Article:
By Lindsay Kastner
Published: 12:00 a.m., Wednesday, January 19, 2011
Trustees of the San Antonio Independent School District discussed a slew of budget-cutting measures Tuesday night brought on largely by the anticipated $27 billion state budget gap.
The meeting included the first round of probably several attempts to slash spending, as the district plans for a revenue loss of between $37 million and $61 million in the coming fiscal year.
“Even getting to the bottom of that is going to be excruciating for our district,” Associate Superintendent for Financial Services Steve Bassett said.
Trustees discussed at length an incentive for employees who give early notice of their plans to retire or resign from the district, but ultimately delayed action on the concept until Jan. 27.
The idea is intended to help the district plan for turnover. That could be more important than ever this year, because another plan to eliminate roughly 145 curriculum department jobs means the district could be scrambling to find in-house teaching vacancies for those employees.
She said the district isn't trying to encourage staff to leave but wants employees who are already planning to quit their jobs to give notice sooner than they otherwise might.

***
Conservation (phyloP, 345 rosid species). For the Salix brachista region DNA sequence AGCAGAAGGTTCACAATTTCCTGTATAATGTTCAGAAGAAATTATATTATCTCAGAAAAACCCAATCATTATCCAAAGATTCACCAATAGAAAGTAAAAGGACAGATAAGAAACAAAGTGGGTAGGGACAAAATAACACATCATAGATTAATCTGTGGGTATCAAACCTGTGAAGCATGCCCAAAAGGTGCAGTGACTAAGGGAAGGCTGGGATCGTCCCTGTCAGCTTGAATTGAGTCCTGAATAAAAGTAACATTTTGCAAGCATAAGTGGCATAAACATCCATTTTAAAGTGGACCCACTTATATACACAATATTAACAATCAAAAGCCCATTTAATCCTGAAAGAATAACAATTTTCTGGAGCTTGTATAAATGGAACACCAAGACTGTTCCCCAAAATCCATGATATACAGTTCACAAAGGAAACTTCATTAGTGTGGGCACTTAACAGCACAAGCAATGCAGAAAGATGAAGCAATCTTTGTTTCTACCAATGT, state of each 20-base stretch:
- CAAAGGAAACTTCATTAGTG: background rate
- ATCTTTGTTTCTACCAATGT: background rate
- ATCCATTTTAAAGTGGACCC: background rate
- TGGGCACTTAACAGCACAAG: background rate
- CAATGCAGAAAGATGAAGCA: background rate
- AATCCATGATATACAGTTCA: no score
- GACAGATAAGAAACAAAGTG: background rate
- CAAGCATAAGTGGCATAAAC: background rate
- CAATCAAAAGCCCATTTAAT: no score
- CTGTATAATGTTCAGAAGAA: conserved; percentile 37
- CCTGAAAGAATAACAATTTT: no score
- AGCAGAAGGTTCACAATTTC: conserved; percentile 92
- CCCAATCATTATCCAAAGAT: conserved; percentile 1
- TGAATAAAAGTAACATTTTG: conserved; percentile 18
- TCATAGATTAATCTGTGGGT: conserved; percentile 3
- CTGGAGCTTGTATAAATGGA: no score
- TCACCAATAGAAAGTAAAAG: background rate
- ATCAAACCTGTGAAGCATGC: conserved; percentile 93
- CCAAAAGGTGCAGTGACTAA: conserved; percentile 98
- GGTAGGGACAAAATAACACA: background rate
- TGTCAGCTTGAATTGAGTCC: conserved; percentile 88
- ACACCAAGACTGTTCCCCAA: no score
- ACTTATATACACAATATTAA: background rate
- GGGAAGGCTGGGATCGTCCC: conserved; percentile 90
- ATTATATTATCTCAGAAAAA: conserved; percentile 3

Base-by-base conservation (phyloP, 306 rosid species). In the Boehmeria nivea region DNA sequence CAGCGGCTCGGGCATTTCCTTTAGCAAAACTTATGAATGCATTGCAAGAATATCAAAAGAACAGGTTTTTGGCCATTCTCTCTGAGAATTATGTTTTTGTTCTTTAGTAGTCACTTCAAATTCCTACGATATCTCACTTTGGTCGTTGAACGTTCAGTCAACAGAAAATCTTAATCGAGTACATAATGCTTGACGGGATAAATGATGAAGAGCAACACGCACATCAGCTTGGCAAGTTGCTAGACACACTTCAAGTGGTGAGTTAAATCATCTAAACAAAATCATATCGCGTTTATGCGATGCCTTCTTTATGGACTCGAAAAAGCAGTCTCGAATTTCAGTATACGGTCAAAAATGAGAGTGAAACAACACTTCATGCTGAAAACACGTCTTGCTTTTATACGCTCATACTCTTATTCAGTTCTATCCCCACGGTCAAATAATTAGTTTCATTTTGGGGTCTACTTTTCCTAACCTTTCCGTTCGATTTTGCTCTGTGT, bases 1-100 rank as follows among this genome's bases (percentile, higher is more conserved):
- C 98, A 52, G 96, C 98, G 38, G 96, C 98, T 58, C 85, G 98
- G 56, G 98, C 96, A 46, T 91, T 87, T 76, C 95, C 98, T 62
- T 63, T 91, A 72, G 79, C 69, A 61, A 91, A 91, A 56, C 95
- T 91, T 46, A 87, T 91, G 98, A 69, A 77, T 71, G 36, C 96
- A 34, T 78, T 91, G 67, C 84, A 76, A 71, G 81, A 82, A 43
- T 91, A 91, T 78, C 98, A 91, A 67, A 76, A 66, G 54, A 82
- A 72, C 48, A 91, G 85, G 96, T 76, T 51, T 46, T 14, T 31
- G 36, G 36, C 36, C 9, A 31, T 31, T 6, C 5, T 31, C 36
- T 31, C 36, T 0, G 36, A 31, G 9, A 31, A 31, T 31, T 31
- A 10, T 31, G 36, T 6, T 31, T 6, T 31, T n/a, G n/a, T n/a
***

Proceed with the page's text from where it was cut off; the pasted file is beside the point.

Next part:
“We're strategically trying to put money in places where it's going to allow us to keep our employees,” Superintendent Robert Durón said.
Also Tuesday night, the trustees were scheduled to discuss proposals to explore options for outsourcing district services and reorganizing the district's curriculum and instruction department, including the elimination of 120 curriculum instructional coordinators and 25 teacher specialists and the creation of 40 instruction coaches, intended to support teachers and replace some of the functions of the eliminated positions. Both of those items were also tabled.
“Don't subject our students to risky schemes such as privatization,” said Potter, who suggested the district gather ideas for savings from school staff instead. She described a cafeteria worker who donates school uniforms to students in need and another who buys desserts for kids who earn good grades.
“You will not get that from a private company,” she said.
Trustees also heard from the Southwest Workers Union, which showed up with banners and posters to protest outsourcing and a proposal to work with a consultant to find energy savings.
Trustees had planned to discuss a proposed agreement with Energy Education Inc. during closed session Tuesday. The company would help the district reduce its energy costs in exchange for a portion of any savings realized, but Chavel Lopez, an organizer with the union, said district high school students have the skills to help identify best practices for energy use without taking a cut of the savings.
Also Tuesday night, trustees approved the purchase and installation of playground equipment for 45 schools, the first project of the 2010 bond issue.
The playgrounds will cost the district about $2.9 million, not including money set aside for contingency costs.
Board members also appointed a citizens committee to oversee bond projects. The 24 members — nominated by trustees and the superintendent — will serve staggered terms as they monitor the progress of the $515 million bond program and make recommendations to the board.
An organizational meeting has been scheduled for Feb. 2.